Bottle it

Lager became fashionable because your dad didn’t drink it. When they put it in bottles and doubled the price it became even trendier. Now beer drinking has turned a full circle with a crop of

bottled ales now available. '

But don’t try sticking a lime wedge in the neck, says Catherine Fellows.

Two years ago. Oddbins picked up on a couple of significant trends in the beer

market. It noted a definite shift towards

home drinking. and. at the same time. with the help of organisations such as CAMRA. the Campaign for Real Ale. there was a growing demand for better quality brews. Oddbins approached a number of the many British breweries producing traditional cask ales for pubs and persuaded them to develop bottled versions for the home market. Today it sells 28 varieties of British stout. mild. bitter and ale. including beer by Green Mantle. Caledonian and Belhaven. Though Oddbins probably has the biggest range of British bottled beers. these are becoming increasingly available elsewhere. and small brewers in particular are seizing on the opportunity to sell to pubs not prepared

? to take casks. But doesn’t bottling itself

jeopardise the much-vaunted quality of the beer?

Caledonian's Gavin Lockhan explains that while cask conditioned ales are ‘live’. the yeasts still active. most bottled beers. his own included. are pasteurised. ‘Thcy will not improve or

deteriorate in terms of colour. aroma.

? Glasgow I Bar Miro 36

flavour or alcoholic strength.‘ he says.


‘There aren‘t any added chemicals. but there is a discernible difference. Bottled

beers tend to be “brisker”. not as smooth.‘

There are. however. a few

; unpasteurised. ‘bottle-conditioned’

beers. such as Wonhington‘s. which.

= like fine wines have optimum drinking : ages. It has been suggested. for

example. that Thomas Hardy‘s is best

‘laid down’ for 25 years!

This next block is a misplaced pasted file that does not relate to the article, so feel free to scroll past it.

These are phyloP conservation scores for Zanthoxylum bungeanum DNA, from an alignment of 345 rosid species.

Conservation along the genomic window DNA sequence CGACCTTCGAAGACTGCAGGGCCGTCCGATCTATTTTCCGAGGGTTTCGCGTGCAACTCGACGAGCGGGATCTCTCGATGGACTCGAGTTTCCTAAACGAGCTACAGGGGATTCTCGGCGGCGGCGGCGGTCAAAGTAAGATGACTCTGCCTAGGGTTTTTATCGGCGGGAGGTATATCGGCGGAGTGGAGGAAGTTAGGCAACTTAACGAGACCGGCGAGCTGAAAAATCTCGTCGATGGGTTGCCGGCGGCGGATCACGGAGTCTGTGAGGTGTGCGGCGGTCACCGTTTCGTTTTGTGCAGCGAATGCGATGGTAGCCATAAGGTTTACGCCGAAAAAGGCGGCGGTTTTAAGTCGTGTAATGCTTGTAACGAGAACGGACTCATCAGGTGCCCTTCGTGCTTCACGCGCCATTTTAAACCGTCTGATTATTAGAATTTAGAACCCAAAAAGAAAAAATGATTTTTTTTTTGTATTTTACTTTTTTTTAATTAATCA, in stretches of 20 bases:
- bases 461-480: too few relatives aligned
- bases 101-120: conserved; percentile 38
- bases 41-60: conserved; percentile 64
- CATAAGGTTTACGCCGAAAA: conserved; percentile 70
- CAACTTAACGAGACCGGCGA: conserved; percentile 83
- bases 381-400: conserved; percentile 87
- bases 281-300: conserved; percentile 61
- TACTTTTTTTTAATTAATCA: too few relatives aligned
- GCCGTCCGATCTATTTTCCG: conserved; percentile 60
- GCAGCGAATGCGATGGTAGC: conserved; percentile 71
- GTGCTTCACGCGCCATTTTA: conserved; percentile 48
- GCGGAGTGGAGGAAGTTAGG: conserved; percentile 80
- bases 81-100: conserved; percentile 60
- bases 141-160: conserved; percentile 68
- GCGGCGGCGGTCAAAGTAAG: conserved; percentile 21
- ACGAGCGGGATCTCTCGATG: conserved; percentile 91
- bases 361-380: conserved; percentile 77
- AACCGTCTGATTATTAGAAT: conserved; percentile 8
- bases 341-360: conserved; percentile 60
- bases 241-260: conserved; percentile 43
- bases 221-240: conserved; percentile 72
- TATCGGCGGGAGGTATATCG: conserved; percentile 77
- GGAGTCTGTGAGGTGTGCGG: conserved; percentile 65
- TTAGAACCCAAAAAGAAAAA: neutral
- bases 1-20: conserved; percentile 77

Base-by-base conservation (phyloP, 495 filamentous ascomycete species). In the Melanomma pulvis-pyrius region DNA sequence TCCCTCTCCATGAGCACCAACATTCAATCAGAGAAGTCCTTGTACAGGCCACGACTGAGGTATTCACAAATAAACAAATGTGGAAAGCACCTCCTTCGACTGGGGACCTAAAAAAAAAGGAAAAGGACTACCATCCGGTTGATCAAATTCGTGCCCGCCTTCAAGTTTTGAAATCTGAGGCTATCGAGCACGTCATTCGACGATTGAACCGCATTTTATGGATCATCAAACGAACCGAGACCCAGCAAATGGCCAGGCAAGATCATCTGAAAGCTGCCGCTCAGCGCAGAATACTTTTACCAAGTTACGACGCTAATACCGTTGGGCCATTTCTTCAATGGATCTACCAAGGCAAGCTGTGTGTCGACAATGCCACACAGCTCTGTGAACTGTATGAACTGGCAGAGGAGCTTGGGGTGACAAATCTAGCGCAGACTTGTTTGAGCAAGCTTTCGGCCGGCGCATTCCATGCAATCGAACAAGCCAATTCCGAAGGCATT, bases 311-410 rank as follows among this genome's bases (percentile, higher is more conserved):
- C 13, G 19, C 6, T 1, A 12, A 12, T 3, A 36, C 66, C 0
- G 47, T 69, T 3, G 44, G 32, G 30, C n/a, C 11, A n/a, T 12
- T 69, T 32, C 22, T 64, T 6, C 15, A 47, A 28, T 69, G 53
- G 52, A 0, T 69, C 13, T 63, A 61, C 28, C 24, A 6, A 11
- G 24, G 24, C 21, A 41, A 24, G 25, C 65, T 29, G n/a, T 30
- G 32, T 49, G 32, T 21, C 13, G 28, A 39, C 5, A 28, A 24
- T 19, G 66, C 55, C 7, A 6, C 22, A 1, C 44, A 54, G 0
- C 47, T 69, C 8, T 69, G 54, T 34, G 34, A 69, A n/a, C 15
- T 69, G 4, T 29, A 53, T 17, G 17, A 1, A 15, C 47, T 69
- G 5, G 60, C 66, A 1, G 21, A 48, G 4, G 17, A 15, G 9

Even draught devotees at CAMRA

admit that the bottling process does not E seem to damage beer unduly. ‘Bottled beers certainly don't taste as gaseous as ~ keg beers.‘ says lain Lowe. who holds

the enviable post ofCAMRA

; researcher. ‘because it is easier to

; control the carbonation in bottles; nor

do they have that chemical. metallic

taste. Ofcourse there are good bottles

; of beer and bad bottles of beer. but

i basically we are happy if good beer in

I any form is reaching a wider market I

mean there are even a few canned beers that are almost drinkable on the market now.’

The canned beers in question are meeting with approval thanks to the

Kelvingrove Street (on the corner with Sauchiehall Street). 353 (H75. .\lark Goldinger. owner of Nico's. is one of the team behind this spacious new bar/restaurant. On two floors of a fine listed building. the place has been decorated with deference to the Spanish painter it is named after. and. thanks to a combination of wooden floorboards. big couches and open fires. the atmosphere is elegant but cosy. The upstairs restaurant area is open for lunch and dinner seven days a week. and serves everything from ‘big bloomers' open

sandwiches piled with lavish fillings and bowls of steaming mussels. to slap up dinners which. in keeping with the Spanish theme. include a lot of fish dishes. Miro‘s chef takes pride in having no microwave in his kitchen everything is freshly prepared. Bar Miro is jointly owned by music man Willy Knox. hence the ambitious programme of live gigs that is planned for the next few months. 6 At present. Saturday afternoons are dedicated I to folk. Sunday evenings to DJ Jazz ofClub Havana fame. and Wednesday 8 March will see the first of three performances by all girl punk band the Space Kittens. On Thursdays. the stage is given over to comedy apart from the

. booked ‘star‘. there's an

I open spot for intrepid

| punters. As if all this were